There was a magical moment last week when I escaped my kids for two hours to meet a friend at the closest tiki bar for some laughter and relaxation — but something from that day still haunts me.
For those of you who don’t know me, I have the quintessential waitress personality. I talk to everyone I am near, and usually end up making a new friend or at least having a nice, interesting conversation. That is why, as I was waiting for my friend to arrive, I was listening to the conversation between the bartender and the patron closest to me to see if I could find an opportunity to jump in. The conversation went down something like this:
Patron: Unseasonably hot this year, huh?
Bartender: (noticeably dripping with sweat in mid-September) Man, it sure is - must be that global warming.
Patron: (Heckling) Yeah “global warming.” If that is what this is about.
Sheri: (Trying to be smooth) So, that global warming is pretty crazy stuff, huh?
Patron: Eh, I think it is bunk — this is just normal temperature fluctuation, nothing to get worked up about.
Sheri: (Totally shocked) So you don’t think global warming is real?
Patron: What are you, some advocate or something?
Sheri: Well, the scientific community thinks that global warming absolutely is happening and happening faster than the original projections. I am kinda worried that my house will be under water in the next couple decades.
Patron: Hmph, well, we just don’t know what is going to happen. (Turns his head away and avoids further conversation.)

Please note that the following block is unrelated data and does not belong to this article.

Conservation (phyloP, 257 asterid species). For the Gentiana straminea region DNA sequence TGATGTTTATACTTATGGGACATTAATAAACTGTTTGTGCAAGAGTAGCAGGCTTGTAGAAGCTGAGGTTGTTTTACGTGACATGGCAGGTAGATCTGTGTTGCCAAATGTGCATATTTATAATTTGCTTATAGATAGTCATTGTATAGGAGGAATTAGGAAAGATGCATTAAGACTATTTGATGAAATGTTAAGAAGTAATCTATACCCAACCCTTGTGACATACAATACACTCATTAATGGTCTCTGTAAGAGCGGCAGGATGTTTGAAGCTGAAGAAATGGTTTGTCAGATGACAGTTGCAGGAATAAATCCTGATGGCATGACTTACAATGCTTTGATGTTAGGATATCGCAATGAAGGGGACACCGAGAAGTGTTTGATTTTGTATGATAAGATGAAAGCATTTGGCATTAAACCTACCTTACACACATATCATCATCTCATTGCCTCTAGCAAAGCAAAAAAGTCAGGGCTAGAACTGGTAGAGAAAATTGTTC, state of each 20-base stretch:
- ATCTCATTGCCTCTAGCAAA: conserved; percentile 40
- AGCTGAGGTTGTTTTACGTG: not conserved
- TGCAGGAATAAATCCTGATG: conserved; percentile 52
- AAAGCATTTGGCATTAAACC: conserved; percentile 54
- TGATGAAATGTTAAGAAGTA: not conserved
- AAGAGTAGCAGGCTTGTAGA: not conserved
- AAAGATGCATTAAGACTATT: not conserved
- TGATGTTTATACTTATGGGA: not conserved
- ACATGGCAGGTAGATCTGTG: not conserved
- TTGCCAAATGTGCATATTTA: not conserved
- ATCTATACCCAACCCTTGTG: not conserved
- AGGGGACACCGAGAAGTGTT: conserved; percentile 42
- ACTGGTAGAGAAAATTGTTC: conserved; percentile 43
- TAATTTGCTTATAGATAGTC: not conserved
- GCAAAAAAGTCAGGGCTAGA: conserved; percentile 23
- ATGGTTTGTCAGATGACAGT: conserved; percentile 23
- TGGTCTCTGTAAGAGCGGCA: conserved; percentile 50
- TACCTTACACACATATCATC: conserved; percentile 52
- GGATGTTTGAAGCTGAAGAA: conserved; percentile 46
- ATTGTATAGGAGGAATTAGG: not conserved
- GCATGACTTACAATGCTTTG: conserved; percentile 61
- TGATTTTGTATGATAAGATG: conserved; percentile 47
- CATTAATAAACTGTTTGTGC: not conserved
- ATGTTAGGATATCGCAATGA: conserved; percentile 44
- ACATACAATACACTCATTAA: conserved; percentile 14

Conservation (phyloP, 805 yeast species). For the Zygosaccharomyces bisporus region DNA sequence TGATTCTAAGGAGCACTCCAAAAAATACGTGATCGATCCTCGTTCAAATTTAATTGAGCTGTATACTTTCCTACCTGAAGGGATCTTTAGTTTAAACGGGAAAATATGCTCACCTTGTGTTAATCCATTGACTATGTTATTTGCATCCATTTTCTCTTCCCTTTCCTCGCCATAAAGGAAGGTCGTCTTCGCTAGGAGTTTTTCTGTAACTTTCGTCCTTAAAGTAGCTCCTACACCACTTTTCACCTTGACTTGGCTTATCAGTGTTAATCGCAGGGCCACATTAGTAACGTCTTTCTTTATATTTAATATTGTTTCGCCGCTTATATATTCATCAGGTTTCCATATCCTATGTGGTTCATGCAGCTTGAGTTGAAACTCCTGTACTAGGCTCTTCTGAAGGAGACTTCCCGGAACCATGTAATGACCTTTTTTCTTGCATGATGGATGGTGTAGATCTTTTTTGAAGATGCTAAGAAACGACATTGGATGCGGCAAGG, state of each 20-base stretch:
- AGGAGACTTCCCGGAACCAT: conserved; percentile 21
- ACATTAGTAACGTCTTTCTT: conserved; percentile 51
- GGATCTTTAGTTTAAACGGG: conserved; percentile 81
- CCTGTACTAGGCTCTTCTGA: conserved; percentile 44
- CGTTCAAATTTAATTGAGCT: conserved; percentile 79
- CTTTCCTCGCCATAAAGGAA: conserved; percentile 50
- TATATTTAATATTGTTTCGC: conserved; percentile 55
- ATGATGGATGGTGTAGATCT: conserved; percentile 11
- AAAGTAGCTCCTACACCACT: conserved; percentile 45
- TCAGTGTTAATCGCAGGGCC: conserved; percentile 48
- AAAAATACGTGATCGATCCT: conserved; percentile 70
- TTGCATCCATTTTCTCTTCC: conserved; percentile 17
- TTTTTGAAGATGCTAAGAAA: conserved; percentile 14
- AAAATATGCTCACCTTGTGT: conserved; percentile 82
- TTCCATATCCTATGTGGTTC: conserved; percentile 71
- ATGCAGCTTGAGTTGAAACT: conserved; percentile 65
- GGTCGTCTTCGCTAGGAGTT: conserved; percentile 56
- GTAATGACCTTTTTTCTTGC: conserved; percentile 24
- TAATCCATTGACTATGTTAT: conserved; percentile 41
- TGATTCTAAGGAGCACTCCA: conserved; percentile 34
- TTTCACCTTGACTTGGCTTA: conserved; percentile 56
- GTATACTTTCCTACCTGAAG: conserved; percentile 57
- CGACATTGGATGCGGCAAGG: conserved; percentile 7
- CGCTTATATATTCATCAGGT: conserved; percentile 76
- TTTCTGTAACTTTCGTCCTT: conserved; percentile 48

All of a sudden I had been shunned… and repeated efforts to reengage in idle conversation were complete failures. I don’t take failure to socialize lightly. This was a major attack on my sensibilities! And here we are a week later, and I still can’t get that guy’s face out of my mind — where had I gone wrong? Was it because I tried to talk about the “S” word (science)??
Back in the early days of COPUS, a colleague told me: “That is great you are doing this Year of Science thing to reengage with the public — but really it is not that broken.” I have spent the last three years personally deciding if I think this statement is true — collecting evidence, like this exchange at the tiki bar, to form my own impression about whether or not we need more science in our culture. From my personal and professional observations — the evidence is overwhelming! I am stunned that anyone could think it is not broken!
So, as we roll into the third quarter of the Year of Science 2009, we are spending a lot of time asking ourselves the two questions that we asked of you: What did we get out of 2009? Should these efforts continue? The chasm between science and society is BIG, and we can see that our journey together has only just begun. We hope that you will join us in providing your input on how to move forward as a community that is passionate to impart change — our collective voice and activities will have far more impact than any one of us alone. And maybe through our work together, the day will come (hopefully before the tiki bar is under water) when I listen to the patron next to me say “scientists say this global warming stuff is serious, aren’t you glad this bar’s light bulbs are CFL’s?” That will be a moment to toast.